Get a daily digest of the most important stories affecting your hometown with the Axios Nashville newsletter.

Please enter a valid email.

Please enter a valid email.

Subscription failed
Thank you for subscribing!

Want a daily digest of the top Columbus news?

Get a daily digest of the most important stories affecting your hometown with the Axios Columbus newsletter.

Please enter a valid email.

Please enter a valid email.

Subscription failed
Thank you for subscribing!

Want a daily digest of the top Dallas news?

Get a daily digest of the most important stories affecting your hometown with the Axios Dallas newsletter.

Please enter a valid email.

Please enter a valid email.

Subscription failed
Thank you for subscribing!

Sign up for Axios NW Arkansas

Stay up-to-date on the most important and interesting stories affecting NW Arkansas, authored by local reporters

Please enter a valid email.

Please enter a valid email.

Subscription failed
Thank you for subscribing!

Please enter a valid email.

Please enter a valid email.

Subscription failed
Thank you for subscribing!

President Trump meets with Chinese President Xi Jinping in Osaka, Japan, June 29, 2019. Photo: Xinhua/Ju Peng via Getty Images

President Trump says the initial trade agreement between the U.S. and China is "righting the wrongs of the past," referring to what he views as China's exploitative economic and trade policies. But Beijing is sidestepping that narrative.

The big picture: Domestically, China is presenting the "phase one" deal not as concessions made to a superior foe, but as the logical next phase of its own economic development.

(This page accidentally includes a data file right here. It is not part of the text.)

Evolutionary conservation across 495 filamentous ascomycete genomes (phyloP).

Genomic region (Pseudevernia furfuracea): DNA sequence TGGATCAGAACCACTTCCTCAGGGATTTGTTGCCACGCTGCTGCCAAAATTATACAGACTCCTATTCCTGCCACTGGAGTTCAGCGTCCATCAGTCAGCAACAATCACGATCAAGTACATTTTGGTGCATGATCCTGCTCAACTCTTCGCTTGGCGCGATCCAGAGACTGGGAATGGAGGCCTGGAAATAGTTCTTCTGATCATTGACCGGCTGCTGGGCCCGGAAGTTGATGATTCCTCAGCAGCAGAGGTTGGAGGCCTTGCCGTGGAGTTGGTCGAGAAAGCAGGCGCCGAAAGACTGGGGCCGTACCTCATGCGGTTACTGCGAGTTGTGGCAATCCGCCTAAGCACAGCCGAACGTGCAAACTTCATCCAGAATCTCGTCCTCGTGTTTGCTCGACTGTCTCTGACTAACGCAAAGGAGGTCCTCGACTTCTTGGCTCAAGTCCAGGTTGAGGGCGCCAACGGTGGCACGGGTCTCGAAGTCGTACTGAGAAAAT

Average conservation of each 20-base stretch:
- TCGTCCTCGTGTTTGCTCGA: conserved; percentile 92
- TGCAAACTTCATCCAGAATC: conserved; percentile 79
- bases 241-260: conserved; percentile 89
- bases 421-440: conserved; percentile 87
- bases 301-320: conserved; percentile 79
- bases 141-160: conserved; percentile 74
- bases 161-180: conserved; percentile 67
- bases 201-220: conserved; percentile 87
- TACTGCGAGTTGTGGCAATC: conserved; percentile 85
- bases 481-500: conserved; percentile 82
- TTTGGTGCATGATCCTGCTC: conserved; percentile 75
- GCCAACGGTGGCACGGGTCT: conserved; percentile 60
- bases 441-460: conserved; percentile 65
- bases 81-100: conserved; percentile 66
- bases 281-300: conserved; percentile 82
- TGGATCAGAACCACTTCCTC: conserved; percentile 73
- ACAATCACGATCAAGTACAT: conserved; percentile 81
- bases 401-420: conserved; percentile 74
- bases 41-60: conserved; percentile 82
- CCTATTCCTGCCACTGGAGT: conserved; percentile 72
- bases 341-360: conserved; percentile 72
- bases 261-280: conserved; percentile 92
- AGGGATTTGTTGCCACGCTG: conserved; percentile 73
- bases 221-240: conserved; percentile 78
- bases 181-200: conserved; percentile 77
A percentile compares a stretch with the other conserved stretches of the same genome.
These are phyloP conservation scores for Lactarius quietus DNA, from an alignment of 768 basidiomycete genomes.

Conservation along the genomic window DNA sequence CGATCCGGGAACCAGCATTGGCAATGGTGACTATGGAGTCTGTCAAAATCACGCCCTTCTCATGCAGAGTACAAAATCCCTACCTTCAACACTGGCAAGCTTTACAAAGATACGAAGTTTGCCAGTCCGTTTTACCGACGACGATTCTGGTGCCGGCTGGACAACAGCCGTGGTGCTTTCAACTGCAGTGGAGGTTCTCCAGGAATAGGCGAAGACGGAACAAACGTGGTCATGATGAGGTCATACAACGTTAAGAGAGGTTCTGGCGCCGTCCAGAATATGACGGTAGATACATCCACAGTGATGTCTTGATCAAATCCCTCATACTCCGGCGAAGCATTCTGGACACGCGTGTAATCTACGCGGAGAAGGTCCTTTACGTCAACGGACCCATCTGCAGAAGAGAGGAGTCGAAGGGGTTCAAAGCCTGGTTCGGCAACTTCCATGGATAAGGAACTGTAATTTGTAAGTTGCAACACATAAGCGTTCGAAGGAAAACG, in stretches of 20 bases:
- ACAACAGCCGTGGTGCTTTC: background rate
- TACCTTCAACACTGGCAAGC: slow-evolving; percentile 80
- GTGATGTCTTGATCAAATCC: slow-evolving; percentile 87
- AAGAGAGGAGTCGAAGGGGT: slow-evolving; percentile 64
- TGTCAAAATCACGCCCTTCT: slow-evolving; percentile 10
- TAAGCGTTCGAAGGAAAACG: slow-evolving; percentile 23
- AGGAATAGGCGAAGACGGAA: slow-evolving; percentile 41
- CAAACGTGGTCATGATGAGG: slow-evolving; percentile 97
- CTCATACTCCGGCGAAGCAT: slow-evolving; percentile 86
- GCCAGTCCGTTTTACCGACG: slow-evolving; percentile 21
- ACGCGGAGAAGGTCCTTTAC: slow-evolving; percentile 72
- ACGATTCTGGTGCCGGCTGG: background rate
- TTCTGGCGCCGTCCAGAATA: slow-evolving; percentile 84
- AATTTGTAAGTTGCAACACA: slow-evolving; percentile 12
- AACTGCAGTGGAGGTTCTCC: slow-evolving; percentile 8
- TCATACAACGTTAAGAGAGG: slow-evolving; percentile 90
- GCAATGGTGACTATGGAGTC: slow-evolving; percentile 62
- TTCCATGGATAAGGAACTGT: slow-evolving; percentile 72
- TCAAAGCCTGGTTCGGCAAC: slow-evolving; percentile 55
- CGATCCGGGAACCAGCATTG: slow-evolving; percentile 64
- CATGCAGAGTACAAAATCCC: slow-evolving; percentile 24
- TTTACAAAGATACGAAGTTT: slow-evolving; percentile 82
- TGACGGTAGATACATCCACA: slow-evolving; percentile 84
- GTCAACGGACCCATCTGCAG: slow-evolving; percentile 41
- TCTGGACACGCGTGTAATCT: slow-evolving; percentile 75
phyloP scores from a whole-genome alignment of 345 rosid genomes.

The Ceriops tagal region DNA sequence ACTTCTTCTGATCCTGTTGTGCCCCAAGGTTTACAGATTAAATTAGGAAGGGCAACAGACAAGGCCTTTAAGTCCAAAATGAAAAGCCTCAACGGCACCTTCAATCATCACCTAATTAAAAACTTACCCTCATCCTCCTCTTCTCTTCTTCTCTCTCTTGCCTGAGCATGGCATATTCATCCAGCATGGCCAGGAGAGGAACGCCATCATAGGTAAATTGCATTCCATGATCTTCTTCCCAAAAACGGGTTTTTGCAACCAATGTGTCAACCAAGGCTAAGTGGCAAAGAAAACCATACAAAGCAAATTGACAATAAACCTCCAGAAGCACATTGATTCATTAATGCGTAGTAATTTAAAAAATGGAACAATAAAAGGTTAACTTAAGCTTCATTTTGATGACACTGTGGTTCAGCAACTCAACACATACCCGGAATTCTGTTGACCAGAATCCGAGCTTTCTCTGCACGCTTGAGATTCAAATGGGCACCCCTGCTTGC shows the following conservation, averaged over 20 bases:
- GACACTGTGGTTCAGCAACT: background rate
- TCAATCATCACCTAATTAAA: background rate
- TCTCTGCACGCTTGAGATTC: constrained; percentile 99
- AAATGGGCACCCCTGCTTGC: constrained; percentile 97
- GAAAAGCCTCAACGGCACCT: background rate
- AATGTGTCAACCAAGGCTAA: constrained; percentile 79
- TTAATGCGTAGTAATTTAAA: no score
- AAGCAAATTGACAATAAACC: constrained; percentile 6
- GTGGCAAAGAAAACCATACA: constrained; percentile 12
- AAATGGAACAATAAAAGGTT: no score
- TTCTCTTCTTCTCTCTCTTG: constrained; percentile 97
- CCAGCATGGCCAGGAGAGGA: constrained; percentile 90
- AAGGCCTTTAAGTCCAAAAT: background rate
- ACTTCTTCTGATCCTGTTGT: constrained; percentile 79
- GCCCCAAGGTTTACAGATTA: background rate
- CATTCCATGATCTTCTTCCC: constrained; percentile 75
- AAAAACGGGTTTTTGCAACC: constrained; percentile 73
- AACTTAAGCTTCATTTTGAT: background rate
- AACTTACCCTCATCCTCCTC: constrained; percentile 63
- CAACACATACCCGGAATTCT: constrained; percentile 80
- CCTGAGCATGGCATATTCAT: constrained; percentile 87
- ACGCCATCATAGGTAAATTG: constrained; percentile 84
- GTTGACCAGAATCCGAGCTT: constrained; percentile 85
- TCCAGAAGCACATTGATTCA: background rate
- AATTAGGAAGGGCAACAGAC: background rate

China is casting this agreement as a welcome boost to its transition to an innovation-based economy.

  • In general, intellectual property protections benefit countries that produce new technology.
  • Countries that primarily consume, rather than produce, intellectual property have little incentive to enforce a tough IP protection regime.

Beijing presents its official view right in the text at the top of the agreement:

  • "China believes that enhancing intellectual property protection and enforcement is in the interest of building an innovative country, growing innovation-driven enterprises, and promoting high quality economic growth."
  • Paul Haenle, chair of the Carnegie-Tsinghua Center for Global Policy in Beijing, told NPR that most of this positive messaging "seems geared towards the Chinese people, to say, 'We are not going to allow the Americans to slow our rise, to obstruct our rise.'"

Between the lines: China's agreement to purchase a set amount of American products may boost the U.S. economy in the short term, but in some ways, it's at odds with long-term U.S goals.

  • "Purchasing commitments are more in line with a state-driven economic model than a market-driven model, the latter of which the United States aims for China to adopt," according to an analysis published on Jan. 15 by the Center for Strategic and International Studies.

Details: